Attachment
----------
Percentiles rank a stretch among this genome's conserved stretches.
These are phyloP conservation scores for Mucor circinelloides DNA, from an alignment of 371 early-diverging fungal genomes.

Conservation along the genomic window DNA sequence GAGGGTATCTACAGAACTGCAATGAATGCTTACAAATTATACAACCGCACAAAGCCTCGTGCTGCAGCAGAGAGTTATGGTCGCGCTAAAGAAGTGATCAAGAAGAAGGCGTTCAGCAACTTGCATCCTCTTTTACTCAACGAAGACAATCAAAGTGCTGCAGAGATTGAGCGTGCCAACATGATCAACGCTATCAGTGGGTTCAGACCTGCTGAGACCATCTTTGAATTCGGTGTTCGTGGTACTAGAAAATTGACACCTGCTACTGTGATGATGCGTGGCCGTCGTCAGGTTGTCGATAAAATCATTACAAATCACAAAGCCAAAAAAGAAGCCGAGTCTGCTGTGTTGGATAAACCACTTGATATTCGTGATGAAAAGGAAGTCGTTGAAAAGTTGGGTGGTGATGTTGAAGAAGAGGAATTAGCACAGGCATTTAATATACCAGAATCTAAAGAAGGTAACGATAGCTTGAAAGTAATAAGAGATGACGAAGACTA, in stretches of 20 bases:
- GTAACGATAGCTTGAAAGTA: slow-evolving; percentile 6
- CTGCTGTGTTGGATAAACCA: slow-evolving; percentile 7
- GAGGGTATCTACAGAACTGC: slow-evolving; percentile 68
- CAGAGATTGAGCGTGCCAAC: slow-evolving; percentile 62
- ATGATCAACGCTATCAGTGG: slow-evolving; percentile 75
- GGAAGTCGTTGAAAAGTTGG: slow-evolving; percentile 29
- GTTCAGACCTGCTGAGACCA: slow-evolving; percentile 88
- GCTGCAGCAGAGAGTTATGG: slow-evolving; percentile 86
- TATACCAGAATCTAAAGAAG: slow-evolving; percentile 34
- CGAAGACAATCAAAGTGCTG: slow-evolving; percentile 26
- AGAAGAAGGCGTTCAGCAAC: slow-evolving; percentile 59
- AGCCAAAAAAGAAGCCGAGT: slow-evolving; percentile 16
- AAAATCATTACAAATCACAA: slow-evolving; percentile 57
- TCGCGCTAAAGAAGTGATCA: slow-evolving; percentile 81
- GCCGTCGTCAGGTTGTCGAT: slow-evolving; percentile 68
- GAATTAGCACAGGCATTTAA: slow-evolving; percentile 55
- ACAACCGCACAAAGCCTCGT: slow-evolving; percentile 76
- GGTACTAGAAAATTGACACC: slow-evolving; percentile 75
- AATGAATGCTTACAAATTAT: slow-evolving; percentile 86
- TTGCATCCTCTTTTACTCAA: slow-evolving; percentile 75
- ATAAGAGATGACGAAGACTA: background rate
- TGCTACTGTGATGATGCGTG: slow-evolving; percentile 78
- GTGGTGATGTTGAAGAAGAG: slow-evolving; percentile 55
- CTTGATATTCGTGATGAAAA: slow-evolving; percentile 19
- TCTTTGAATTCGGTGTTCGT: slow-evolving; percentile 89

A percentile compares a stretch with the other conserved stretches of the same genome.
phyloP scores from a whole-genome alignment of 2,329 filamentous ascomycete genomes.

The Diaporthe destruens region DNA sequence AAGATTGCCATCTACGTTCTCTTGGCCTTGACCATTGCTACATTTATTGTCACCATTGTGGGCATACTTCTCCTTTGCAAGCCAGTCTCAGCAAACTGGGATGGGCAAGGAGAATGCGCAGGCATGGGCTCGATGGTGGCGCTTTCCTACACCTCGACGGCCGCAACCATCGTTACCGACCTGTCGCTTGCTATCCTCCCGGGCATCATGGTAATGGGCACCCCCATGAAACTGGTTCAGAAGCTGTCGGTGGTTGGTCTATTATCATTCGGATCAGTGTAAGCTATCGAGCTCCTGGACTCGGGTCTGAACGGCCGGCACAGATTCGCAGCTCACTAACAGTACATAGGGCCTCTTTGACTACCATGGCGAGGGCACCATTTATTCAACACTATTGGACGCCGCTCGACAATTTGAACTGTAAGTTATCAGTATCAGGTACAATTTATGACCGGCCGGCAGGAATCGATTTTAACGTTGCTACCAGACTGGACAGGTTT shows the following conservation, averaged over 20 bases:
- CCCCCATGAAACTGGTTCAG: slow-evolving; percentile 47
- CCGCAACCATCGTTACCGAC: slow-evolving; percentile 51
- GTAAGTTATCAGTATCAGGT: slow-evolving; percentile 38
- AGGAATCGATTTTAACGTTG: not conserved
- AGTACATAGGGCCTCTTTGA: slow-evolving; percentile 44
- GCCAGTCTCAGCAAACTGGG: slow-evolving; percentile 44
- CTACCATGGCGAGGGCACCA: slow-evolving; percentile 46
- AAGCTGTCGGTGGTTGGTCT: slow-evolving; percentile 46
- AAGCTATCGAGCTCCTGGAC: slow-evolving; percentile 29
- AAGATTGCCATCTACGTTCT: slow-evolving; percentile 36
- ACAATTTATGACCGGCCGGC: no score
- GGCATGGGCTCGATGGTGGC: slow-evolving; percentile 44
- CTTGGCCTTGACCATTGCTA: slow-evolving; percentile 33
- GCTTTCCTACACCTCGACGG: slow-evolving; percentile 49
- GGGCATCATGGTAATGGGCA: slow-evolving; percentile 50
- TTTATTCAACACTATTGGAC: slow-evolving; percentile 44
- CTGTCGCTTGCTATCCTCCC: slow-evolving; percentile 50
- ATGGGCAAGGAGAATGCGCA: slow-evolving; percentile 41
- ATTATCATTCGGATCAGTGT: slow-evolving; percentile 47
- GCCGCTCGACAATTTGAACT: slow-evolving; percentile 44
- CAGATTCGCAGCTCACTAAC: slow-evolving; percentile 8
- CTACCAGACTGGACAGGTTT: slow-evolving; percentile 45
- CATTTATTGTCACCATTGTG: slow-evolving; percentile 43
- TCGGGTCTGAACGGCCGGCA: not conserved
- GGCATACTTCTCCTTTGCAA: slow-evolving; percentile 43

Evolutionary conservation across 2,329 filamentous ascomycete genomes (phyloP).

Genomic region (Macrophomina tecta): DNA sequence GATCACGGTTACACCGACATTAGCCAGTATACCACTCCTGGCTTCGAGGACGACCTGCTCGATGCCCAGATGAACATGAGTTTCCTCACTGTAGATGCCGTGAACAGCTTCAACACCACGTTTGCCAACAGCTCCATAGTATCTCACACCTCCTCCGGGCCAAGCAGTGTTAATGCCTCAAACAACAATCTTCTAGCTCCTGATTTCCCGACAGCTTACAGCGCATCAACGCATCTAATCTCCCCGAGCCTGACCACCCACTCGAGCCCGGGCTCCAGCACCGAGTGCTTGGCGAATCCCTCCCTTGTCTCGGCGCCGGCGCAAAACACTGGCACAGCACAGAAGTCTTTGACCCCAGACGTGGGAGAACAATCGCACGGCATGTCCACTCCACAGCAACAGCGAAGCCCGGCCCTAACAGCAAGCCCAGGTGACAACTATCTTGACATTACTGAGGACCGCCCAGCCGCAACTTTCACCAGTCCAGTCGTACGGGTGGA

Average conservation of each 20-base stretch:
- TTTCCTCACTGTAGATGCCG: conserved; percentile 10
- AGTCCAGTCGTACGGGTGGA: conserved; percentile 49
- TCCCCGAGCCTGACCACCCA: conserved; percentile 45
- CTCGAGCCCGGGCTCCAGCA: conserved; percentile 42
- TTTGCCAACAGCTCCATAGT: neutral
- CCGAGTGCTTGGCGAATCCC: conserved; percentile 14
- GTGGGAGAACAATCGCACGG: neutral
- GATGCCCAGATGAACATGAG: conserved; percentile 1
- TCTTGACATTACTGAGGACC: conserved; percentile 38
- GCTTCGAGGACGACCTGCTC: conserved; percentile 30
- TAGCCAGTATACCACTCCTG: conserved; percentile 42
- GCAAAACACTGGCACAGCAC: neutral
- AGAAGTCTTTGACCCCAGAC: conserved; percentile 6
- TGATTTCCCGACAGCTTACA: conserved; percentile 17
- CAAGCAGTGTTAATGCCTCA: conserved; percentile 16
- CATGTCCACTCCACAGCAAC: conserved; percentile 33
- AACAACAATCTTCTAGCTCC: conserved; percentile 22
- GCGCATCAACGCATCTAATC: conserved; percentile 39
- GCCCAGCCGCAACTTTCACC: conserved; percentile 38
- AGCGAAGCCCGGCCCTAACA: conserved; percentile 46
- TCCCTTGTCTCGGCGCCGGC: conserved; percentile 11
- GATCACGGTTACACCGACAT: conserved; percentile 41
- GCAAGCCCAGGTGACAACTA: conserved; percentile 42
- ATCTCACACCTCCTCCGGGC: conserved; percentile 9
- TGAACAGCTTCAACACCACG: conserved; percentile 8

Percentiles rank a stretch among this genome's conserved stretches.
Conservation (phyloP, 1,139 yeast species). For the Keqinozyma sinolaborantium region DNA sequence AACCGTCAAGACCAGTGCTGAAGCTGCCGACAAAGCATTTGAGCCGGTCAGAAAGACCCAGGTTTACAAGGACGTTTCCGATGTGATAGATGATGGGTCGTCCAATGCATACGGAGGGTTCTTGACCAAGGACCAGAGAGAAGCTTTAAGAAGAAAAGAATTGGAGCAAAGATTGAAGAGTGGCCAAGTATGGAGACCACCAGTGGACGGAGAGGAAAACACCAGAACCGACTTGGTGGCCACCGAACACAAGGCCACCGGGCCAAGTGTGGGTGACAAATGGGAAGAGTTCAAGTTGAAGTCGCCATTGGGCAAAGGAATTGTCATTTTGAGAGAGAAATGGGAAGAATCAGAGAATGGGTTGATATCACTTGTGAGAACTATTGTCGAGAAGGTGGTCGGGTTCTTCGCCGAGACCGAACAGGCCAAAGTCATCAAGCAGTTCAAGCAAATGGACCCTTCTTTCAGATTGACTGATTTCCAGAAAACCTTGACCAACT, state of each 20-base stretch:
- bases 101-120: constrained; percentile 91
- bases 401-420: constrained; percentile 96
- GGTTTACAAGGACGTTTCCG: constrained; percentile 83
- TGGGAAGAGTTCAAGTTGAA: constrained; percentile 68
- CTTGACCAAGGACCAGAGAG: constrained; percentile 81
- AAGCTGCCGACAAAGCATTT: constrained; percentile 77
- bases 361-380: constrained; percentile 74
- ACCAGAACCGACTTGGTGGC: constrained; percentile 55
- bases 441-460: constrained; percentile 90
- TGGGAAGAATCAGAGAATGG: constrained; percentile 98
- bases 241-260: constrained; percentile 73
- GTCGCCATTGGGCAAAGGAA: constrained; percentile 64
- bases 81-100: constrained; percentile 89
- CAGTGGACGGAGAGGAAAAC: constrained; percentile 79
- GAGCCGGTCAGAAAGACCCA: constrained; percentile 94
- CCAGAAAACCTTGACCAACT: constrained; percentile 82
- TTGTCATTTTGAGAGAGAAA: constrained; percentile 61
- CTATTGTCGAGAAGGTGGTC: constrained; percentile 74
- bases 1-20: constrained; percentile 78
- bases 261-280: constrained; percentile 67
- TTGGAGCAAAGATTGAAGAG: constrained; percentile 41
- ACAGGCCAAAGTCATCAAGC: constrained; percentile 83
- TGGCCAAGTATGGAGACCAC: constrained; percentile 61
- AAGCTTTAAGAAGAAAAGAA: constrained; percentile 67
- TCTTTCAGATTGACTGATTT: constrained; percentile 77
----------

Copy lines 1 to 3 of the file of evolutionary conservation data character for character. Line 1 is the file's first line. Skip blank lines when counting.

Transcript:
Percentiles rank a stretch among this genome's conserved stretches.
These are phyloP conservation scores for Mucor circinelloides DNA, from an alignment of 371 early-diverging fungal genomes.

Conservation along the genomic window DNA sequence GAGGGTATCTACAGAACTGCAATGAATGCTTACAAATTATACAACCGCACAAAGCCTCGTGCTGCAGCAGAGAGTTATGGTCGCGCTAAAGAAGTGATCAAGAAGAAGGCGTTCAGCAACTTGCATCCTCTTTTACTCAACGAAGACAATCAAAGTGCTGCAGAGATTGAGCGTGCCAACATGATCAACGCTATCAGTGGGTTCAGACCTGCTGAGACCATCTTTGAATTCGGTGTTCGTGGTACTAGAAAATTGACACCTGCTACTGTGATGATGCGTGGCCGTCGTCAGGTTGTCGATAAAATCATTACAAATCACAAAGCCAAAAAAGAAGCCGAGTCTGCTGTGTTGGATAAACCACTTGATATTCGTGATGAAAAGGAAGTCGTTGAAAAGTTGGGTGGTGATGTTGAAGAAGAGGAATTAGCACAGGCATTTAATATACCAGAATCTAAAGAAGGTAACGATAGCTTGAAAGTAATAAGAGATGACGAAGACTA, in stretches of 20 bases: